Posts Tagged ‘B4A’

First ham app for Android

My first Android app

I thought that some of you might be interested to look at the first app I have completed using Basic4Android (B4A) called WhereAmI. It’s no great shakes as an app, and I think there is at least one other in the Android Market that does a similar job. My app’s unique feature is that besides the locator it shows the national grid reference (NGR) as well as the Worked All Britain (WAB) square. WAB is a popular activity on the low HF bands over here.

Because NGR and WAB only cover the UK, my app will not be very useful if you are outside of Great Britain. Indeed the app will probably blow up if you try it outside the UK as I haven’t included any test that the user is within these sceptred isles.

I’d rather not say how long the app took me to complete, but it was far longer than expected given that I had already written code to convert from lat/long to grid locator in VOAProp. That code was in Pascal, and the trouble was caused by the fact that Basic4Android does not have equivalent functions to those in Pascal, or even Visual Basic, so I could not just do a copy and paste. In the end I found a conversion routine written in C++ and converted that to B4A’s dialect of Basic. From there on it was easy, as there is a user-written library in B4A to handle conversions to/from National Grid references, upon which the WAB programme is based.

If I don’t try something else I might have a go at displaying a Google Map centred on my location, as one of the examples that come with B4A does just that.

I don’t plan on publishing any of the apps I create in Google Market (or Google Play as I think they now call it). I am doing this just for fun. Think of this as the programming equivalent of those radio projects knocked together on a breadboard or built Manhattan style, with no expectation that they will get put into a nice box.

If there is any interest I will make available the B4A project files as a zip file so that folks can play with them, hack them about or use them as a starting point for something better.

Basic Android Programming

Up until I got an Android smartphone, there has not been a single programmable device that I’ve owned and not tried to write my own programs for it. However, programming for Android devices seemed to be fiendishly difficult, requiring a good knowledge of Java (which I haven’t got) so I didn’t attempt it. The other week I saw an article in a computer magazine that went through describing how to create programs using a tool called Basic4Android. It seemed similar enough to other development tools I have used such as Visual Basic, Delphi and Lazarus. So I thought I would download the trial version and have a play.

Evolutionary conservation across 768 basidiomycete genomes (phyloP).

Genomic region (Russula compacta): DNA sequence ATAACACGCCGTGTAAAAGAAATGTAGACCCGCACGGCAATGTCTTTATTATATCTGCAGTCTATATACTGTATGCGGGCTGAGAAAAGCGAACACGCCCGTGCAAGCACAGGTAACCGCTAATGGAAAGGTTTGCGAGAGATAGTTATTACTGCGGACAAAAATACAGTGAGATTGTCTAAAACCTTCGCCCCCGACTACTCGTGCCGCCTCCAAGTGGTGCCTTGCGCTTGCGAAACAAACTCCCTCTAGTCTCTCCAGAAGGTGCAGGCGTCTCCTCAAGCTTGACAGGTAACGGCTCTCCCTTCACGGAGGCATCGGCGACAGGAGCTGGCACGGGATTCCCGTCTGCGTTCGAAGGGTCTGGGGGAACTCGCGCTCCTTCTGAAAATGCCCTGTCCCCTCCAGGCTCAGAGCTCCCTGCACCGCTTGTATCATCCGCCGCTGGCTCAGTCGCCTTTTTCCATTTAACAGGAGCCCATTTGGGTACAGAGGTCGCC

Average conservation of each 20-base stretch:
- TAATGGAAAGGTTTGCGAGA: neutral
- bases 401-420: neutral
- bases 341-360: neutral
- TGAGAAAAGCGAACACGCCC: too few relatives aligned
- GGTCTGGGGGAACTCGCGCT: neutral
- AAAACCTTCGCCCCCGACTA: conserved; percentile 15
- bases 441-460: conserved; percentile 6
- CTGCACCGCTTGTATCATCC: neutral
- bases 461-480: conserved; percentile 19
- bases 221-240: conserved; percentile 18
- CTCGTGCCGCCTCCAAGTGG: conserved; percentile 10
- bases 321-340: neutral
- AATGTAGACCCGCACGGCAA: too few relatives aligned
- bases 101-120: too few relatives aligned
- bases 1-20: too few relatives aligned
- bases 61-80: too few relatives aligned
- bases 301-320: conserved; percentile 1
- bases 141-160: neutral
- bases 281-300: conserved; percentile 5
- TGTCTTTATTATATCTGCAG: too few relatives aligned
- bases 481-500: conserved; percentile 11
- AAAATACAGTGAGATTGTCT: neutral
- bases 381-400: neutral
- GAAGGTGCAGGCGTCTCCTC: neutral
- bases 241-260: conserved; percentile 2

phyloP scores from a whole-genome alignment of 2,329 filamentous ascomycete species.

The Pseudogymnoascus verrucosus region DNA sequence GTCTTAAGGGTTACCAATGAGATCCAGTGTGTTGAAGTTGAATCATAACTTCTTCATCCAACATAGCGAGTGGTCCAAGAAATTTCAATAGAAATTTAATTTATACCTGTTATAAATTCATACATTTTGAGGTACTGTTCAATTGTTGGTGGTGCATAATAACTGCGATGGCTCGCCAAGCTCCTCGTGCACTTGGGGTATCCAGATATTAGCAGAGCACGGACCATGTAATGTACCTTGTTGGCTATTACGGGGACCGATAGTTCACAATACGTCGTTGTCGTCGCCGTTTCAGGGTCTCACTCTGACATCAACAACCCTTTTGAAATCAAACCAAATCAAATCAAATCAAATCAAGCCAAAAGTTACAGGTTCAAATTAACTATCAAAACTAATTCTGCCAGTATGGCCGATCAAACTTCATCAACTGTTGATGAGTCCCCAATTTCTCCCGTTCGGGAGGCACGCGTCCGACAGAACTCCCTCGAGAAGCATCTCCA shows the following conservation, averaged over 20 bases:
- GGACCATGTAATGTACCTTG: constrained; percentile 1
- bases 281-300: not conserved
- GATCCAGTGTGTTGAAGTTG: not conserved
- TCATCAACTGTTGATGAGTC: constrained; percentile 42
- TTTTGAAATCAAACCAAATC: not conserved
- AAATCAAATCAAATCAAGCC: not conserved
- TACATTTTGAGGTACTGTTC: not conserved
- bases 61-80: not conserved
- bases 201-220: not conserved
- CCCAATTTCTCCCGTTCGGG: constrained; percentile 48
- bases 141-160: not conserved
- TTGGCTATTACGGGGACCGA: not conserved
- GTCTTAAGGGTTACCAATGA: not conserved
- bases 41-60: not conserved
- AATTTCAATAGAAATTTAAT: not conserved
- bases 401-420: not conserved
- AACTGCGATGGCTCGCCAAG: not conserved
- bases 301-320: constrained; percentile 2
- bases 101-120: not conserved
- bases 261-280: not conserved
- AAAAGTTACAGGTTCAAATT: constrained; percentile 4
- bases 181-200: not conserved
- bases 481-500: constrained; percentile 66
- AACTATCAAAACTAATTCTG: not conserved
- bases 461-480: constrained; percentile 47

The Basic4Android development environment,

I soon discovered that the trial version is pretty limiting. It’s enough to get a feel for the environment and the development process by creating “hello world” apps and suchlike, but in order to do anything interesting you need to use libraries and these are only accessible using the full paid-for version.

There are two full versions of Basic4Android you can buy: the Standard version which costs $49 and includes support and free upgrades for two months, and the Enterprise version which costs $99 and includes support and free upgrades for two years. As I’m not an Enterprise, only a dabbler (and a cheapskate one at that) I bought the Standard version. With hindsight that was not such a good idea, as I discovered after purchasing that only current paid-up users get access to the download links for additional libraries, even user-written ones, and access to the support forum. So after two months I’m on my own. A false economy, I think.

Sophisticated GPS apps can be developed

Basic4Android is a very powerful development tool and I don’t think there is much you couldn’t do with it if you’re clever  enough. The language is object oriented like any modern Basic, and objects exist to let you access the internet, draw charts, access SQL databases and much more. You can access the Android device’s GPS via a fully featured GPS library. There is even code to work with Google Maps. I have no intention of developing an Android version of APRSISCE (as if I could!) but Basic4Android looks powerful enough to make that possible.

So far I haven’t learned much about Basic4Android programming that’s worth sharing with people, but here are a few things I wish I had known prior to buying.

There is no need to pay the full prices I mentioned earlier. Once Google finds out you are interested in Basic4Android, ads to buy Basic4Android with 30% off will follow you around the web. To get the deal, click on one of them.

There are two options you can use to pay for Basic4Android, PayPal and Plimus. If you are in Europe then be sure to use the PayPal purchase buttons. If you use Plimus then you’ll get stung for VAT which will bump up the price 20%.

Better still you can get Basic4Android Enterprise version with two years’ updates and support at half price by using the coupon code dnxyif. Unfortunately this is only valid if you use the Plimus payment option so there is no avoiding VAT if you are in Europe. But even with VAT it’s still the best deal I think. I hope that helps someone.


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